The Boston Diaries

The ongoing saga of a programmer who doesn't live in Boston, nor does he even like Boston, but yet named his weblog/journal “The Boston Diaries.”

Go figure.

Friday, July 11, 2003

If I didn't know any better, I'd think this was a Monday

Today was not a good day (you would think that after being grounded for a week after playing with matches, the Younger would have learned “Fire Bad!” but alas, he was again caught, this time with a lighter—I'm guessing in his mind, that wasn't a match).

Last night I received email from Mark informing me of DNS problems with both our primary and secondary DNS servers. The primary DNS server (which is maintained by my old roommate Rob) was no longer responding; no idea what is up with our secondary DNS server (which is maintained by our friend Kelly) and it was causing problems for Mark. I knew there was nothing to be done then about the primary server since Rob goes out clubbing Thursday nights and besides, the secondary DNS server was there.

Today, I started looking at the problem a bit more. One of the things Mark and I have been meaning to do, now that we have a new server, is register it as a name server; this was something that was easier to do a few years ago (with Network Solutions through email) but I've yet to find out how to do this with my current registrar. I finally got a hold of Rob around 3:00 pm and informed him of the problem with his server. Major problem: he wasn't in a position to check the server, and probably wouldn't for some time (hours at least). And I was still under the impression that the secondary DNS server was still working.

It wasn't until I was over at the GM's house (for tonight is D&D night) and I tried bringing up pictures from the 4th that I realized things might be worse than they appear. I couldn't bring up my site, or any site on my server. I then spent the rest of the time there tracking down the problem (partly because I host the game's website and manage the party mailing list, but partly because this could seriously affect email—my email!). I can rule out the primary DNS server—it's still down and there isn't much I can do so I start looking into the secondary DNS server and that's when i realize that Kelly must have moved his DNS in a hurry and forgot that he was our backup. It further appeared that his DNS was now being hosted by another friend of ours, Chris.

It was then that I learned that Kelly was out of town for the weekend. So too, was Mark, although I was able to talk to him and find out how to make the necessary DNS changes on Chris' box (long story short: Mark set up a system to allow Chris to make DNS changes and unless you know what you are doing it's easy to screw up the configuration). I then called Chris to get the root password to make the changes and informed that Mark told me exactly what to do, he relented (another long story short: Mark (and to a lesser extent, Kelly and I) help Chris run his server—he was just concerned that any DNS changes I made might break his system).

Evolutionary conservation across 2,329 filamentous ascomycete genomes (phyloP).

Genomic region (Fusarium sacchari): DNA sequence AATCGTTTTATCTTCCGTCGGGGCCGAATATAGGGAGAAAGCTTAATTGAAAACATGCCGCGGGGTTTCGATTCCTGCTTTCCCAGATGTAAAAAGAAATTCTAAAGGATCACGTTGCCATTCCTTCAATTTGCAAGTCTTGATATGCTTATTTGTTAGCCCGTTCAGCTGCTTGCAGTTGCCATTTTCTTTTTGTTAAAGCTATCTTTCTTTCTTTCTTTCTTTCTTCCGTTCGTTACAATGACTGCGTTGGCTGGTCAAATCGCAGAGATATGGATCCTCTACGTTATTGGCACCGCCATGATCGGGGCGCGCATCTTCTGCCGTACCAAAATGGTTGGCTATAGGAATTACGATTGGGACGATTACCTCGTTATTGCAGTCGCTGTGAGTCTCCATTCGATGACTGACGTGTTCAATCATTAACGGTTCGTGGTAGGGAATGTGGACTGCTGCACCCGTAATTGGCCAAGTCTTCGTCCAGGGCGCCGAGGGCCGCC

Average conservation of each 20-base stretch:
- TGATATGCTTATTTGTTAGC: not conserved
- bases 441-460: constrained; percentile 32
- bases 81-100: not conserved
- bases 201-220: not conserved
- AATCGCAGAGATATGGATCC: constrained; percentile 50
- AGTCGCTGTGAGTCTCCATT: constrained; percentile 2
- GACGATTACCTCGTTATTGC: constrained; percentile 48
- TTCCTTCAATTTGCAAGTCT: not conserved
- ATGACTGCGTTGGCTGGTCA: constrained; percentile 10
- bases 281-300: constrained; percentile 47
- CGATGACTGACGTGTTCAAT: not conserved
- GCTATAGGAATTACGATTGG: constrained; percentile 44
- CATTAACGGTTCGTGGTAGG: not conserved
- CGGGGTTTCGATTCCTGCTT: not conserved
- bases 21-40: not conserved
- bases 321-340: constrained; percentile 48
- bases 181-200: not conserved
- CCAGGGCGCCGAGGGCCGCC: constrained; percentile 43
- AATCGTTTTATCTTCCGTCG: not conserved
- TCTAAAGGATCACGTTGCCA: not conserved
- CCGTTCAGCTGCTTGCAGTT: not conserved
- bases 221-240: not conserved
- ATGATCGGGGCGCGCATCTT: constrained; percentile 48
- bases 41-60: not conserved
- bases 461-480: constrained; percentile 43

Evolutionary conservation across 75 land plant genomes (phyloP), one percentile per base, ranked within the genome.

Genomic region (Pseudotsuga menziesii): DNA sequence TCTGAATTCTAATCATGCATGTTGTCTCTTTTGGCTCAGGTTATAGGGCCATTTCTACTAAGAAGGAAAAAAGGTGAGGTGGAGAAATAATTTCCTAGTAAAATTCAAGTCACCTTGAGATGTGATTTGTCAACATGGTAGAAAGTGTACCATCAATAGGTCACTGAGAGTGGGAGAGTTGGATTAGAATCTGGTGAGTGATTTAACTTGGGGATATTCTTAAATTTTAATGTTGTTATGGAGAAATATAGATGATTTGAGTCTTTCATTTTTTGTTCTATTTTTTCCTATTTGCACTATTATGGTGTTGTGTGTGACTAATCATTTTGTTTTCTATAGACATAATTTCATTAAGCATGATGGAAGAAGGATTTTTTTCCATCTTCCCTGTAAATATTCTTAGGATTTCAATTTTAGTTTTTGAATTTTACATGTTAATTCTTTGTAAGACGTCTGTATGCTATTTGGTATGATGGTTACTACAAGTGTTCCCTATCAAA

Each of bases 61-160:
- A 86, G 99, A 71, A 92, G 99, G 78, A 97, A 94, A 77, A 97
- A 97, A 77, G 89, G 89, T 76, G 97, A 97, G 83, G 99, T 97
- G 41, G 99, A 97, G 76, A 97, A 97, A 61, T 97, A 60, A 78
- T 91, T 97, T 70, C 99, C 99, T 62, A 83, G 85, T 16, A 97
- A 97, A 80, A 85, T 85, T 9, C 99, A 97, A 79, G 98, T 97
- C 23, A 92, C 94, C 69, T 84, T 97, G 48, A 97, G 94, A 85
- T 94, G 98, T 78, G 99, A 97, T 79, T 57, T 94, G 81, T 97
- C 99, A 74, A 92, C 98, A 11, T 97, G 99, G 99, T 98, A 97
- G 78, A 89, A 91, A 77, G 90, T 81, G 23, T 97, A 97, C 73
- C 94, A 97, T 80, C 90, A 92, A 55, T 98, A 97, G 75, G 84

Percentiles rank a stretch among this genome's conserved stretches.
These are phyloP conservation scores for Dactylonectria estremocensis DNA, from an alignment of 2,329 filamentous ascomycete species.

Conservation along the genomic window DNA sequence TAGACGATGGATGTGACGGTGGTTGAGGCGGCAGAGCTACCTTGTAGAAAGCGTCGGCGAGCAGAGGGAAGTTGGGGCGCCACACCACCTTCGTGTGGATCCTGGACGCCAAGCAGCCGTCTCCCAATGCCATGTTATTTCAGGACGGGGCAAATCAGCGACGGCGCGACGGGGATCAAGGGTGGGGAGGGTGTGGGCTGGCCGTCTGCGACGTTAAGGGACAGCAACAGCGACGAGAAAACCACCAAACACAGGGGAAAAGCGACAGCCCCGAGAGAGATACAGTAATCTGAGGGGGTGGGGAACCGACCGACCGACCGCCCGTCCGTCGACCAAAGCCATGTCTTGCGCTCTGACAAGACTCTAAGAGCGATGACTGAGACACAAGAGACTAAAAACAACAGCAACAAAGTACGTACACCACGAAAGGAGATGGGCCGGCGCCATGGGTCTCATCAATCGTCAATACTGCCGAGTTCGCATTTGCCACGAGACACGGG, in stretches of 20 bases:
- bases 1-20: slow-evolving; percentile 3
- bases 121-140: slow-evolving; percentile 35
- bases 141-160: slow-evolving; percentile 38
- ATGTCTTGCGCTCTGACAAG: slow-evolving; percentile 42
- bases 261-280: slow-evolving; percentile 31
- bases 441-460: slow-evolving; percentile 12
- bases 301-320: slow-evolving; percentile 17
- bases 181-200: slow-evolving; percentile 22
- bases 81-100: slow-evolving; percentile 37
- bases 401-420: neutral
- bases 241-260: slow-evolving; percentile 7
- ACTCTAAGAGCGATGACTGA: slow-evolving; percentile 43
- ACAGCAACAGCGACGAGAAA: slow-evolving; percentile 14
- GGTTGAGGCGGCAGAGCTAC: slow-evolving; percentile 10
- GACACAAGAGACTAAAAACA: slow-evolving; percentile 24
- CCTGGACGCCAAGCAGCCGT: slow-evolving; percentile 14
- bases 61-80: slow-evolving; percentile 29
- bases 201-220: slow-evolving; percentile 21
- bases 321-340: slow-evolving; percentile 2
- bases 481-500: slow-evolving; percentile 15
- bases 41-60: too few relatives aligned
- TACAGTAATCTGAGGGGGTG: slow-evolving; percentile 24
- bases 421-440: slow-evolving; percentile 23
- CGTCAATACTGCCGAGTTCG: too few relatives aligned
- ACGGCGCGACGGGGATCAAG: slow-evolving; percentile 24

I successfully reconfigured the DNS server, although I did use the wrong files (outdated information) and it took several editing passes for me to clean up the information. All while the rest of the players were trying to deal with a trapped corridor in the dungeon.

Not a good day at all.

Obligatory Picture

[It's the most wonderful time of the year!]

Obligatory Links

Obligatory Miscellaneous

You have my permission to link freely to any entry here. Go ahead, I won't bite. I promise.

The dates are the permanent links to that day's entries (or entry, if there is only one entry). The titles are the permanent links to that entry only. The format for the links are simple: Start with the base link for this site: http://boston.conman.org/, then add the date you are interested in, say 2000/08/01, so that would make the final URL:

http://boston.conman.org/2000/08/01

You can also specify the entire month by leaving off the day portion. You can even select an arbitrary portion of time.

You may also note subtle shading of the links and that's intentional: the “closer” the link is (relative to the page) the “brighter” it appears. It's an experiment in using color shading to denote the distance a link is from here. If you don't notice it, don't worry; it's not all that important.

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